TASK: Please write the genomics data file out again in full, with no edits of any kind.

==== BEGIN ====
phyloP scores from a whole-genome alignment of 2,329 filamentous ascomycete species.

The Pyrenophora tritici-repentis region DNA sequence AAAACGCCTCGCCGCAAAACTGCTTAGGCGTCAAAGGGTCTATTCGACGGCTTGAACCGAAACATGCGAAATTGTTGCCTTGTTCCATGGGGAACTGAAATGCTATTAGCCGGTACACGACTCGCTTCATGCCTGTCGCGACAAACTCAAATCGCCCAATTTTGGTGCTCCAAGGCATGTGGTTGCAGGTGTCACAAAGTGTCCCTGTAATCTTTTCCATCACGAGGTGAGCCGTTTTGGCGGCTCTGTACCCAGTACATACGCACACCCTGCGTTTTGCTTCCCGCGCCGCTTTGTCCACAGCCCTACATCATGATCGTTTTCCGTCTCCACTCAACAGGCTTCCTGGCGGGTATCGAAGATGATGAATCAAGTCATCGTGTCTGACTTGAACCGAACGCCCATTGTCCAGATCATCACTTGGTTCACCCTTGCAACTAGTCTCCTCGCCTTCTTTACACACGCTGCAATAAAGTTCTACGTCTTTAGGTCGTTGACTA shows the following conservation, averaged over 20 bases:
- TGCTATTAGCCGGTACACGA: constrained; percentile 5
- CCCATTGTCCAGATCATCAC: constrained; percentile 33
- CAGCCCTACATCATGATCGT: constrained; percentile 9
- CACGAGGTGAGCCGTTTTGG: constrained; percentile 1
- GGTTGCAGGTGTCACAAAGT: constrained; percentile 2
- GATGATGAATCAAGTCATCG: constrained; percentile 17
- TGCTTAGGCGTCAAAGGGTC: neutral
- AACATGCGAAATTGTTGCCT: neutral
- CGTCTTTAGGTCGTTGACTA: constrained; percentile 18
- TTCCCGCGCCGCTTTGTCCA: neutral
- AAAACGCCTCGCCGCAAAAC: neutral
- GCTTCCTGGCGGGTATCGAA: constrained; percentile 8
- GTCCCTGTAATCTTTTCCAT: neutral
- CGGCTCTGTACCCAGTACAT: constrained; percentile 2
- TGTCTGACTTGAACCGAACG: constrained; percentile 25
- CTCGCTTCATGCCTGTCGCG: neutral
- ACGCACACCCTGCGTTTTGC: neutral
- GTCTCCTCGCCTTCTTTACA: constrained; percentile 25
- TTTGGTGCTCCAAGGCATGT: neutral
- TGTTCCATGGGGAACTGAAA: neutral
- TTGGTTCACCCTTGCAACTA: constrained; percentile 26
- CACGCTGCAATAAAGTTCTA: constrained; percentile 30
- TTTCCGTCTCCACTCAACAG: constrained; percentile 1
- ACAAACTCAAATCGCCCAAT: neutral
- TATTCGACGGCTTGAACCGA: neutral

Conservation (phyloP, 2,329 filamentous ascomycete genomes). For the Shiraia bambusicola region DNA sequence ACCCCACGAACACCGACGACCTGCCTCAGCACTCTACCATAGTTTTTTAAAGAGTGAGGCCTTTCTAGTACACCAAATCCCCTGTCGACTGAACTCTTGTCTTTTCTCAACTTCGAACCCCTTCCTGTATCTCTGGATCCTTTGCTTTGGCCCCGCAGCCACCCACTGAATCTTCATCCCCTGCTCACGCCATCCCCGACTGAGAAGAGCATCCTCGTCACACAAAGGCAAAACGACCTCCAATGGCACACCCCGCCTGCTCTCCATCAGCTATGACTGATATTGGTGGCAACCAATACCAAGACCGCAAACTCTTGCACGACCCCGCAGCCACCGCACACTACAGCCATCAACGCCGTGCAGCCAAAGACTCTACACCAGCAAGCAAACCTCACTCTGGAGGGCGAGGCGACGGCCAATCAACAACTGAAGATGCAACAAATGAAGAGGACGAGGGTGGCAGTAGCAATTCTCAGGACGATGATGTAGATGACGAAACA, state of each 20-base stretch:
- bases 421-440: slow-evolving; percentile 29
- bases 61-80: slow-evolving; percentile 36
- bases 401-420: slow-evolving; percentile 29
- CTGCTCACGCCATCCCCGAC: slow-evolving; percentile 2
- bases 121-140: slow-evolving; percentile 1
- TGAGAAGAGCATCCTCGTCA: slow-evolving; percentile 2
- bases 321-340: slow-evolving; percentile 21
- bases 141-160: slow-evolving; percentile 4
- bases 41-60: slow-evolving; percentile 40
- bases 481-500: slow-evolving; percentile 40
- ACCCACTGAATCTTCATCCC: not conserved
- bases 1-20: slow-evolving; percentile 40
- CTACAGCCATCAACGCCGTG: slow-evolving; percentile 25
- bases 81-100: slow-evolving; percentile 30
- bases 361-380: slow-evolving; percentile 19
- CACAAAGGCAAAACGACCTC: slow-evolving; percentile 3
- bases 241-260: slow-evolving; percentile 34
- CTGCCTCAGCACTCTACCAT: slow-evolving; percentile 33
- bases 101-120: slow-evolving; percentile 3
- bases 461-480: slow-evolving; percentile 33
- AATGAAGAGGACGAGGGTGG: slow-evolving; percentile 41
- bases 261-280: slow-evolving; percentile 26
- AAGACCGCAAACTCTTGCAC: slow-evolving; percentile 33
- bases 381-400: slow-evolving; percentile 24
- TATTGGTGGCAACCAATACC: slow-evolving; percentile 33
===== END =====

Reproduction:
phyloP scores from a whole-genome alignment of 2,329 filamentous ascomycete species.

The Pyrenophora tritici-repentis region DNA sequence AAAACGCCTCGCCGCAAAACTGCTTAGGCGTCAAAGGGTCTATTCGACGGCTTGAACCGAAACATGCGAAATTGTTGCCTTGTTCCATGGGGAACTGAAATGCTATTAGCCGGTACACGACTCGCTTCATGCCTGTCGCGACAAACTCAAATCGCCCAATTTTGGTGCTCCAAGGCATGTGGTTGCAGGTGTCACAAAGTGTCCCTGTAATCTTTTCCATCACGAGGTGAGCCGTTTTGGCGGCTCTGTACCCAGTACATACGCACACCCTGCGTTTTGCTTCCCGCGCCGCTTTGTCCACAGCCCTACATCATGATCGTTTTCCGTCTCCACTCAACAGGCTTCCTGGCGGGTATCGAAGATGATGAATCAAGTCATCGTGTCTGACTTGAACCGAACGCCCATTGTCCAGATCATCACTTGGTTCACCCTTGCAACTAGTCTCCTCGCCTTCTTTACACACGCTGCAATAAAGTTCTACGTCTTTAGGTCGTTGACTA shows the following conservation, averaged over 20 bases:
- TGCTATTAGCCGGTACACGA: constrained; percentile 5
- CCCATTGTCCAGATCATCAC: constrained; percentile 33
- CAGCCCTACATCATGATCGT: constrained; percentile 9
- CACGAGGTGAGCCGTTTTGG: constrained; percentile 1
- GGTTGCAGGTGTCACAAAGT: constrained; percentile 2
- GATGATGAATCAAGTCATCG: constrained; percentile 17
- TGCTTAGGCGTCAAAGGGTC: neutral
- AACATGCGAAATTGTTGCCT: neutral
- CGTCTTTAGGTCGTTGACTA: constrained; percentile 18
- TTCCCGCGCCGCTTTGTCCA: neutral
- AAAACGCCTCGCCGCAAAAC: neutral
- GCTTCCTGGCGGGTATCGAA: constrained; percentile 8
- GTCCCTGTAATCTTTTCCAT: neutral
- CGGCTCTGTACCCAGTACAT: constrained; percentile 2
- TGTCTGACTTGAACCGAACG: constrained; percentile 25
- CTCGCTTCATGCCTGTCGCG: neutral
- ACGCACACCCTGCGTTTTGC: neutral
- GTCTCCTCGCCTTCTTTACA: constrained; percentile 25
- TTTGGTGCTCCAAGGCATGT: neutral
- TGTTCCATGGGGAACTGAAA: neutral
- TTGGTTCACCCTTGCAACTA: constrained; percentile 26
- CACGCTGCAATAAAGTTCTA: constrained; percentile 30
- TTTCCGTCTCCACTCAACAG: constrained; percentile 1
- ACAAACTCAAATCGCCCAAT: neutral
- TATTCGACGGCTTGAACCGA: neutral

Conservation (phyloP, 2,329 filamentous ascomycete genomes). For the Shiraia bambusicola region DNA sequence ACCCCACGAACACCGACGACCTGCCTCAGCACTCTACCATAGTTTTTTAAAGAGTGAGGCCTTTCTAGTACACCAAATCCCCTGTCGACTGAACTCTTGTCTTTTCTCAACTTCGAACCCCTTCCTGTATCTCTGGATCCTTTGCTTTGGCCCCGCAGCCACCCACTGAATCTTCATCCCCTGCTCACGCCATCCCCGACTGAGAAGAGCATCCTCGTCACACAAAGGCAAAACGACCTCCAATGGCACACCCCGCCTGCTCTCCATCAGCTATGACTGATATTGGTGGCAACCAATACCAAGACCGCAAACTCTTGCACGACCCCGCAGCCACCGCACACTACAGCCATCAACGCCGTGCAGCCAAAGACTCTACACCAGCAAGCAAACCTCACTCTGGAGGGCGAGGCGACGGCCAATCAACAACTGAAGATGCAACAAATGAAGAGGACGAGGGTGGCAGTAGCAATTCTCAGGACGATGATGTAGATGACGAAACA, state of each 20-base stretch:
- bases 421-440: slow-evolving; percentile 29
- bases 61-80: slow-evolving; percentile 36
- bases 401-420: slow-evolving; percentile 29
- CTGCTCACGCCATCCCCGAC: slow-evolving; percentile 2
- bases 121-140: slow-evolving; percentile 1
- TGAGAAGAGCATCCTCGTCA: slow-evolving; percentile 2
- bases 321-340: slow-evolving; percentile 21
- bases 141-160: slow-evolving; percentile 4
- bases 41-60: slow-evolving; percentile 40
- bases 481-500: slow-evolving; percentile 40
- ACCCACTGAATCTTCATCCC: not conserved
- bases 1-20: slow-evolving; percentile 40
- CTACAGCCATCAACGCCGTG: slow-evolving; percentile 25
- bases 81-100: slow-evolving; percentile 30
- bases 361-380: slow-evolving; percentile 19
- CACAAAGGCAAAACGACCTC: slow-evolving; percentile 3
- bases 241-260: slow-evolving; percentile 34
- CTGCCTCAGCACTCTACCAT: slow-evolving; percentile 33
- bases 101-120: slow-evolving; percentile 3
- bases 461-480: slow-evolving; percentile 33
- AATGAAGAGGACGAGGGTGG: slow-evolving; percentile 41
- bases 261-280: slow-evolving; percentile 26
- AAGACCGCAAACTCTTGCAC: slow-evolving; percentile 33
- bases 381-400: slow-evolving; percentile 24
- TATTGGTGGCAACCAATACC: slow-evolving; percentile 33